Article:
The path toward a solo practice is an arduous one, and it can be made all the worse if you stumble upon these 10 common mistakes. As you start thinking about going solo, protect yourself against these potential pitfalls by reading about them early on and taking steps to prevent them:
#1 Burning bridges
It was once said the problem with burning bridges is that the world is round. Always leave your existing firm on good terms and keep in touch. Your network will make or break your future solo practice. As such exit gracefully; you never know when you might need help from a former colleague or supervisor.
#2 Only working from home
Virtual office spaces might save you money short-term, but in-person interactions are typically what bring about new business for attorneys in particular. Working exclusively from home is harmful to both parties involved. Attorneys risk feeling isolated, something that is the number one complaint from people who do work at home. Moreover, clients are less likely to utilize those who work from home which means attorneys won’t get as much business as they need.
#3 Expecting a big law model
Attorneys previously worked at big law firms had endless streams of clients and never a dull moment. Things won’t be moving at that same pace during a mid-career transition to a solo practice. There will be lulls in caseloads during which time attorneys need to focus their efforts on marketing and other business building activities.
#4 Too much ambition
On that note, as a new solo attorney, you don’t have associates to help with the workload. Choose clients selectively to provide high-quality service to each. More clients does mean more money, but one case of bad service can quickly kill a new business. Remember, each high-quality service that you provide can beget referrals and new clients which eventually will allow for staff growth.
#5 Not specializing
Along the same lines, failing to specialize in one practice area is an invitation for malpractice. As a solo practitioner, it is easy to want to accept any client who comes waltzing through the door under the auspices that a paying client is tantamount to a good client. But this type of mindset hurts long-term chances of success.
When you aren’t well versed in the kind of law you are practicing, you’re prone to make mistakes that could damage your clients’ chances of success and hurt your reputation. You are much better off long-term developing a niche practice.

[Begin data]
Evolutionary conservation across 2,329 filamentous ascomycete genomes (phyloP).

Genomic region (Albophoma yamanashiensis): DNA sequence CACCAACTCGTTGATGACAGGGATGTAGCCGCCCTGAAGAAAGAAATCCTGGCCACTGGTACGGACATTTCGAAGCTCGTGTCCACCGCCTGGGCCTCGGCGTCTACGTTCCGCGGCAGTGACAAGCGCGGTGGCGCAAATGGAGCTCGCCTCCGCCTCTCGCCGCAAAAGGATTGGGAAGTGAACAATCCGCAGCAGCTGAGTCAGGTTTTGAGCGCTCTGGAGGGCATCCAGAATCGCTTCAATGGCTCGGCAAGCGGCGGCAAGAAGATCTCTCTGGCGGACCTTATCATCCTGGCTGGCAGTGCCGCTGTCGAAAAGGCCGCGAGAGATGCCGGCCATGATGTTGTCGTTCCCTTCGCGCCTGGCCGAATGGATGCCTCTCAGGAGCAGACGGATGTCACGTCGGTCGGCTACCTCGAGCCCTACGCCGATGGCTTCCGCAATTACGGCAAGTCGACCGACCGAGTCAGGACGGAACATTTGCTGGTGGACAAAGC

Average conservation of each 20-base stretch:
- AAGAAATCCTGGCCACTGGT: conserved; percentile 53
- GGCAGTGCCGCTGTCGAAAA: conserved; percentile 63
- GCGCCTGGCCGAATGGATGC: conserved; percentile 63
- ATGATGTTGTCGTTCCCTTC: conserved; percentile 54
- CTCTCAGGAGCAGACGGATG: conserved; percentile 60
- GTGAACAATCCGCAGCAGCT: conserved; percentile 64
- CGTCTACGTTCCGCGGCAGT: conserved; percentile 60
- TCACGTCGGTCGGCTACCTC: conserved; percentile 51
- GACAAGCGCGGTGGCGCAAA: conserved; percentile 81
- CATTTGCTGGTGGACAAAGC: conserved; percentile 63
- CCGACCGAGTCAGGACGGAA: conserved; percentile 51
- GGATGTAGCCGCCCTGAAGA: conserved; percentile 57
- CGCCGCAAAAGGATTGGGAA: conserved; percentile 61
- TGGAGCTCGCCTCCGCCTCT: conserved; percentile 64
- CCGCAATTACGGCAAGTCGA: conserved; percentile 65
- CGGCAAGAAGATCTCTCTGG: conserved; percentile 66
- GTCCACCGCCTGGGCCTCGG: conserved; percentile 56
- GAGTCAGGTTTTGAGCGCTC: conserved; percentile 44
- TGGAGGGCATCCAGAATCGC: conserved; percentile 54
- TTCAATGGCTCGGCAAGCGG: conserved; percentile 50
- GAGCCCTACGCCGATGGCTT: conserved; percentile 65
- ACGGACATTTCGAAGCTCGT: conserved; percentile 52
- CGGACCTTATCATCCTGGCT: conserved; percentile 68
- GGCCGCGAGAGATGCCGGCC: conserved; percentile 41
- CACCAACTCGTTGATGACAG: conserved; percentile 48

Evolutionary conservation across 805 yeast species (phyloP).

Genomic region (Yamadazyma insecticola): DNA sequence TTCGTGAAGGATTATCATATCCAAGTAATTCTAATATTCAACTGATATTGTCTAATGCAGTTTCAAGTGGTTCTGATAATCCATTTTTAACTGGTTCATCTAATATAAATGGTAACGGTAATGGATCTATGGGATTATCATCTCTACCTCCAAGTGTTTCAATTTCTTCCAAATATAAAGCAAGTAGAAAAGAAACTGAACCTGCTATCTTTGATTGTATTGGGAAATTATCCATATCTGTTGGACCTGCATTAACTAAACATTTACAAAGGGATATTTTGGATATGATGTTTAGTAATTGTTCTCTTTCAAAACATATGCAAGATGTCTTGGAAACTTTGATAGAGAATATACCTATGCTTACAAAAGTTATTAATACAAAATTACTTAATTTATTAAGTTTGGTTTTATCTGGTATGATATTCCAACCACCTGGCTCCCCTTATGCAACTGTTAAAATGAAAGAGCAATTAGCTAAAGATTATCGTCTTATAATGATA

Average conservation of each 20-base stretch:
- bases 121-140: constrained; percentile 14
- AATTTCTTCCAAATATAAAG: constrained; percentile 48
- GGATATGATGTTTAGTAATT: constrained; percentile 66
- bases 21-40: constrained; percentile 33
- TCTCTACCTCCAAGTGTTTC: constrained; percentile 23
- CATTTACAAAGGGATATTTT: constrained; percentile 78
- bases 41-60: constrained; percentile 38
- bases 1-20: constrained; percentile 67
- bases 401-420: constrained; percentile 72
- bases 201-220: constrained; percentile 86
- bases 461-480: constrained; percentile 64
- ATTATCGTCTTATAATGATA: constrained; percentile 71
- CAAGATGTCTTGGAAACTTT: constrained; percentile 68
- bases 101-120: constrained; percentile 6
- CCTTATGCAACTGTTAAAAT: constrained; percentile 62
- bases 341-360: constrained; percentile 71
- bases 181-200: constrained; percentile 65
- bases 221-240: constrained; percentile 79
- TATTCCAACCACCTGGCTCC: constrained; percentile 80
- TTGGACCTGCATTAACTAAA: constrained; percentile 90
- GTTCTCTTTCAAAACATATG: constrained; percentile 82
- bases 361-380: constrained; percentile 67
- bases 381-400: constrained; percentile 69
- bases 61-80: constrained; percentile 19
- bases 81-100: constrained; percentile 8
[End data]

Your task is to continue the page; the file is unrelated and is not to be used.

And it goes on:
#6 Failing to put efficient infrastructure into practice
Solo practitioners need to use legal billing software to keep track of their time accurately. Temple University Beasley School of Law cited this as the most common mistake for solo attorneys. Malpractice claims can be avoided with proper billing practices.
New solos will need to consider billing, case management, and other functions creatively to produce a more efficient smaller firm business model.
#7 Not seeking help when it’s needed
Simple tasks can be subcontracted to part-time employees or outside services, a step you should consider once your non-billable tasks start consuming more time than your billable tasks. Growing your new firm will take time and effort, neither of which you can provide if you are busy handling clerical or paralegal work.
For a busy solo attorney, an outside service, like One Legal’s Concierge, can handle court filing, service of process, and other administrative tasks so that you don’t have to. This can also work as a stepping stone when you’re not quite ready to hire full-time help.
#8 Setting unrealistic goals
Many lawyers have dreams of growing a large practice very quickly which can lead to unrealistic expectations. Pace yourself and set realistic goals. Don’t expect a dozen new referral sources during your first month of practice while simultaneously planning to attend half a dozen networking events, plus posting on your new law firm blog. All of this will take time.
#9 Unethical marketing
There is intense pressure to bring new clients, but all lawyers still must abide by strict rules about what can and cannot happen with marketing material. Even something as seemingly harmless as referring to yourself as “super lawyer” can be a recipe for malpractice lawsuits. Do your research and tap into your legal knowledge to consider how your marketing statements could be taken
#10 Ignoring your most important asset
As a solo practitioner, never forget that your reputation is your most important asset. Long-term success means cultivating a reputation within your local community, your professional network, and among your clients. Doing things like pro bono work can help build your reputation faster. Never underestimate the power of a positive reputation.
Moving from a large firm to build a solo practice can be a massive project, and these are a few of the major pitfalls that can most often afflict new solo attorneys. Be aware of these potential issues and strategize to solve for them before they affect your growing business.
Facing the uphill climb of growing your business while doing everything yourself? If you’re interested in getting help with critical legal support tasks in your business, contact us to discuss working with our Concierge team so you can grow your practice.